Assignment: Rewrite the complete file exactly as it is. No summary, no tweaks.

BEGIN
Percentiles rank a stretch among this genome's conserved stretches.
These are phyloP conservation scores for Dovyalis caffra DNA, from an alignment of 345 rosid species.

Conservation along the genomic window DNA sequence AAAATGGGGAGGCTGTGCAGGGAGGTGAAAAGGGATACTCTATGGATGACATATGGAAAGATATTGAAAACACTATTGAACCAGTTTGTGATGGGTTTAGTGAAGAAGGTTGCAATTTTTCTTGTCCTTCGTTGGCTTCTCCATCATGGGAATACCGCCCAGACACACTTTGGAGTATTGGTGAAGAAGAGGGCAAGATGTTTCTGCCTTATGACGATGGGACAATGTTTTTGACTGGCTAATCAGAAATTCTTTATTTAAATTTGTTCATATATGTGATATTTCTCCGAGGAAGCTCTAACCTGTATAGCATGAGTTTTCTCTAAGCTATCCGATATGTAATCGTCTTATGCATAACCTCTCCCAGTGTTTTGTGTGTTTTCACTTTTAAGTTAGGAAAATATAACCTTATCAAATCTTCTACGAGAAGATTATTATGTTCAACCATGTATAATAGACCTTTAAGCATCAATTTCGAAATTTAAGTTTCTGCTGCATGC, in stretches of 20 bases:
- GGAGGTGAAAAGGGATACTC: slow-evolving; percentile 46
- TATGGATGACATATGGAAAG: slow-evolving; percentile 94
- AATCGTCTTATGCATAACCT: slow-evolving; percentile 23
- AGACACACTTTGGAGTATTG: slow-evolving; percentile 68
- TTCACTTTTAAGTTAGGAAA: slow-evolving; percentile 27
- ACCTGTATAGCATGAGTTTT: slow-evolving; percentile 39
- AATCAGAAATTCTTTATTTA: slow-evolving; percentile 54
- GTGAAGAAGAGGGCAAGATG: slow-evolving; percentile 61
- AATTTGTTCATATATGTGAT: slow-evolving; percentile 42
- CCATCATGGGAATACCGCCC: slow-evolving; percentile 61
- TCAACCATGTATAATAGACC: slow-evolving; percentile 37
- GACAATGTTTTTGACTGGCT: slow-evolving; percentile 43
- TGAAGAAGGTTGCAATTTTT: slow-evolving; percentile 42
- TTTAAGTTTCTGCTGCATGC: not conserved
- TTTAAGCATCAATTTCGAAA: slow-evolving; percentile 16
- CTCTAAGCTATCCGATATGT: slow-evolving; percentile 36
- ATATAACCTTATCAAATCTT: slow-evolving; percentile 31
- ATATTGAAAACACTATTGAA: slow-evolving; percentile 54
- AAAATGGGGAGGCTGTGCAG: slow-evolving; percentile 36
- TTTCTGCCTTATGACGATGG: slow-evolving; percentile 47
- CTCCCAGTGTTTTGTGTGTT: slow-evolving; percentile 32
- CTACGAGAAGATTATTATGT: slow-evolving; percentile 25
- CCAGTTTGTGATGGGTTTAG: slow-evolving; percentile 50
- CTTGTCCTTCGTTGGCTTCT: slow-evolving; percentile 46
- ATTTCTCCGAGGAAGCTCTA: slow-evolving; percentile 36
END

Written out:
Percentiles rank a stretch among this genome's conserved stretches.
These are phyloP conservation scores for Dovyalis caffra DNA, from an alignment of 345 rosid species.

Conservation along the genomic window DNA sequence AAAATGGGGAGGCTGTGCAGGGAGGTGAAAAGGGATACTCTATGGATGACATATGGAAAGATATTGAAAACACTATTGAACCAGTTTGTGATGGGTTTAGTGAAGAAGGTTGCAATTTTTCTTGTCCTTCGTTGGCTTCTCCATCATGGGAATACCGCCCAGACACACTTTGGAGTATTGGTGAAGAAGAGGGCAAGATGTTTCTGCCTTATGACGATGGGACAATGTTTTTGACTGGCTAATCAGAAATTCTTTATTTAAATTTGTTCATATATGTGATATTTCTCCGAGGAAGCTCTAACCTGTATAGCATGAGTTTTCTCTAAGCTATCCGATATGTAATCGTCTTATGCATAACCTCTCCCAGTGTTTTGTGTGTTTTCACTTTTAAGTTAGGAAAATATAACCTTATCAAATCTTCTACGAGAAGATTATTATGTTCAACCATGTATAATAGACCTTTAAGCATCAATTTCGAAATTTAAGTTTCTGCTGCATGC, in stretches of 20 bases:
- GGAGGTGAAAAGGGATACTC: slow-evolving; percentile 46
- TATGGATGACATATGGAAAG: slow-evolving; percentile 94
- AATCGTCTTATGCATAACCT: slow-evolving; percentile 23
- AGACACACTTTGGAGTATTG: slow-evolving; percentile 68
- TTCACTTTTAAGTTAGGAAA: slow-evolving; percentile 27
- ACCTGTATAGCATGAGTTTT: slow-evolving; percentile 39
- AATCAGAAATTCTTTATTTA: slow-evolving; percentile 54
- GTGAAGAAGAGGGCAAGATG: slow-evolving; percentile 61
- AATTTGTTCATATATGTGAT: slow-evolving; percentile 42
- CCATCATGGGAATACCGCCC: slow-evolving; percentile 61
- TCAACCATGTATAATAGACC: slow-evolving; percentile 37
- GACAATGTTTTTGACTGGCT: slow-evolving; percentile 43
- TGAAGAAGGTTGCAATTTTT: slow-evolving; percentile 42
- TTTAAGTTTCTGCTGCATGC: not conserved
- TTTAAGCATCAATTTCGAAA: slow-evolving; percentile 16
- CTCTAAGCTATCCGATATGT: slow-evolving; percentile 36
- ATATAACCTTATCAAATCTT: slow-evolving; percentile 31
- ATATTGAAAACACTATTGAA: slow-evolving; percentile 54
- AAAATGGGGAGGCTGTGCAG: slow-evolving; percentile 36
- TTTCTGCCTTATGACGATGG: slow-evolving; percentile 47
- CTCCCAGTGTTTTGTGTGTT: slow-evolving; percentile 32
- CTACGAGAAGATTATTATGT: slow-evolving; percentile 25
- CCAGTTTGTGATGGGTTTAG: slow-evolving; percentile 50
- CTTGTCCTTCGTTGGCTTCT: slow-evolving; percentile 46
- ATTTCTCCGAGGAAGCTCTA: slow-evolving; percentile 36